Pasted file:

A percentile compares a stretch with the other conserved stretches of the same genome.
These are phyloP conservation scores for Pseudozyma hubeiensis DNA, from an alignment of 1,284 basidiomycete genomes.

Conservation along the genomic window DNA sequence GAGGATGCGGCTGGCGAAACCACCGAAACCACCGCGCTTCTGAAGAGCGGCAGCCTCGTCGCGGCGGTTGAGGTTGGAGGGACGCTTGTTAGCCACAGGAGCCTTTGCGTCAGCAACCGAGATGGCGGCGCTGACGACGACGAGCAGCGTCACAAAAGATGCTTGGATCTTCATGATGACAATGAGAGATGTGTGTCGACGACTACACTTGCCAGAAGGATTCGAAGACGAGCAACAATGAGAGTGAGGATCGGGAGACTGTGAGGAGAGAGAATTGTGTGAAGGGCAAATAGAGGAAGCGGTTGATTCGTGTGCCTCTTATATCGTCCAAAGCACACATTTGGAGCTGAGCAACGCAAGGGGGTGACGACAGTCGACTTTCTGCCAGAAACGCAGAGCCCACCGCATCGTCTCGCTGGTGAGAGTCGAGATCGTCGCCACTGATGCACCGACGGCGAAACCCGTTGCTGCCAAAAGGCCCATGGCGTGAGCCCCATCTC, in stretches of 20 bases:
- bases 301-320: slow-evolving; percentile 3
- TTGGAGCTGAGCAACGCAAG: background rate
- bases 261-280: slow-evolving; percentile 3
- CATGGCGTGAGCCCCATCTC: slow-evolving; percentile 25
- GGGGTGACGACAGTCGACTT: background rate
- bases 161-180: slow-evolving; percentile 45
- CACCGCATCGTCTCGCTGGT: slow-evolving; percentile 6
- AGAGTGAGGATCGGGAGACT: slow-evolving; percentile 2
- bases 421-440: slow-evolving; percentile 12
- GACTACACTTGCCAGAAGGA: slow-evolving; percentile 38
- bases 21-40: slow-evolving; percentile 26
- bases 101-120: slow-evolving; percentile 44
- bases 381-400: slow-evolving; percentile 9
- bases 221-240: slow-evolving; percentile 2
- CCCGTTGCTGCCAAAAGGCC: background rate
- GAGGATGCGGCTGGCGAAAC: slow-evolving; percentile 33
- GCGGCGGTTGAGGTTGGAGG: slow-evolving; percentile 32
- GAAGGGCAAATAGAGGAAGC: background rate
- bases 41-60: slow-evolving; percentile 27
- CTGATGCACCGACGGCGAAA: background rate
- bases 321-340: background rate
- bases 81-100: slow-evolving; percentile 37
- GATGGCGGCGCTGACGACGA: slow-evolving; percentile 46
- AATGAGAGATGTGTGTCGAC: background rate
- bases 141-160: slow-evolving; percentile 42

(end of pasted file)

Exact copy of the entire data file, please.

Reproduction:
A percentile compares a stretch with the other conserved stretches of the same genome.
These are phyloP conservation scores for Pseudozyma hubeiensis DNA, from an alignment of 1,284 basidiomycete genomes.

Conservation along the genomic window DNA sequence GAGGATGCGGCTGGCGAAACCACCGAAACCACCGCGCTTCTGAAGAGCGGCAGCCTCGTCGCGGCGGTTGAGGTTGGAGGGACGCTTGTTAGCCACAGGAGCCTTTGCGTCAGCAACCGAGATGGCGGCGCTGACGACGACGAGCAGCGTCACAAAAGATGCTTGGATCTTCATGATGACAATGAGAGATGTGTGTCGACGACTACACTTGCCAGAAGGATTCGAAGACGAGCAACAATGAGAGTGAGGATCGGGAGACTGTGAGGAGAGAGAATTGTGTGAAGGGCAAATAGAGGAAGCGGTTGATTCGTGTGCCTCTTATATCGTCCAAAGCACACATTTGGAGCTGAGCAACGCAAGGGGGTGACGACAGTCGACTTTCTGCCAGAAACGCAGAGCCCACCGCATCGTCTCGCTGGTGAGAGTCGAGATCGTCGCCACTGATGCACCGACGGCGAAACCCGTTGCTGCCAAAAGGCCCATGGCGTGAGCCCCATCTC, in stretches of 20 bases:
- bases 301-320: slow-evolving; percentile 3
- TTGGAGCTGAGCAACGCAAG: background rate
- bases 261-280: slow-evolving; percentile 3
- CATGGCGTGAGCCCCATCTC: slow-evolving; percentile 25
- GGGGTGACGACAGTCGACTT: background rate
- bases 161-180: slow-evolving; percentile 45
- CACCGCATCGTCTCGCTGGT: slow-evolving; percentile 6
- AGAGTGAGGATCGGGAGACT: slow-evolving; percentile 2
- bases 421-440: slow-evolving; percentile 12
- GACTACACTTGCCAGAAGGA: slow-evolving; percentile 38
- bases 21-40: slow-evolving; percentile 26
- bases 101-120: slow-evolving; percentile 44
- bases 381-400: slow-evolving; percentile 9
- bases 221-240: slow-evolving; percentile 2
- CCCGTTGCTGCCAAAAGGCC: background rate
- GAGGATGCGGCTGGCGAAAC: slow-evolving; percentile 33
- GCGGCGGTTGAGGTTGGAGG: slow-evolving; percentile 32
- GAAGGGCAAATAGAGGAAGC: background rate
- bases 41-60: slow-evolving; percentile 27
- CTGATGCACCGACGGCGAAA: background rate
- bases 321-340: background rate
- bases 81-100: slow-evolving; percentile 37
- GATGGCGGCGCTGACGACGA: slow-evolving; percentile 46
- AATGAGAGATGTGTGTCGAC: background rate
- bases 141-160: slow-evolving; percentile 42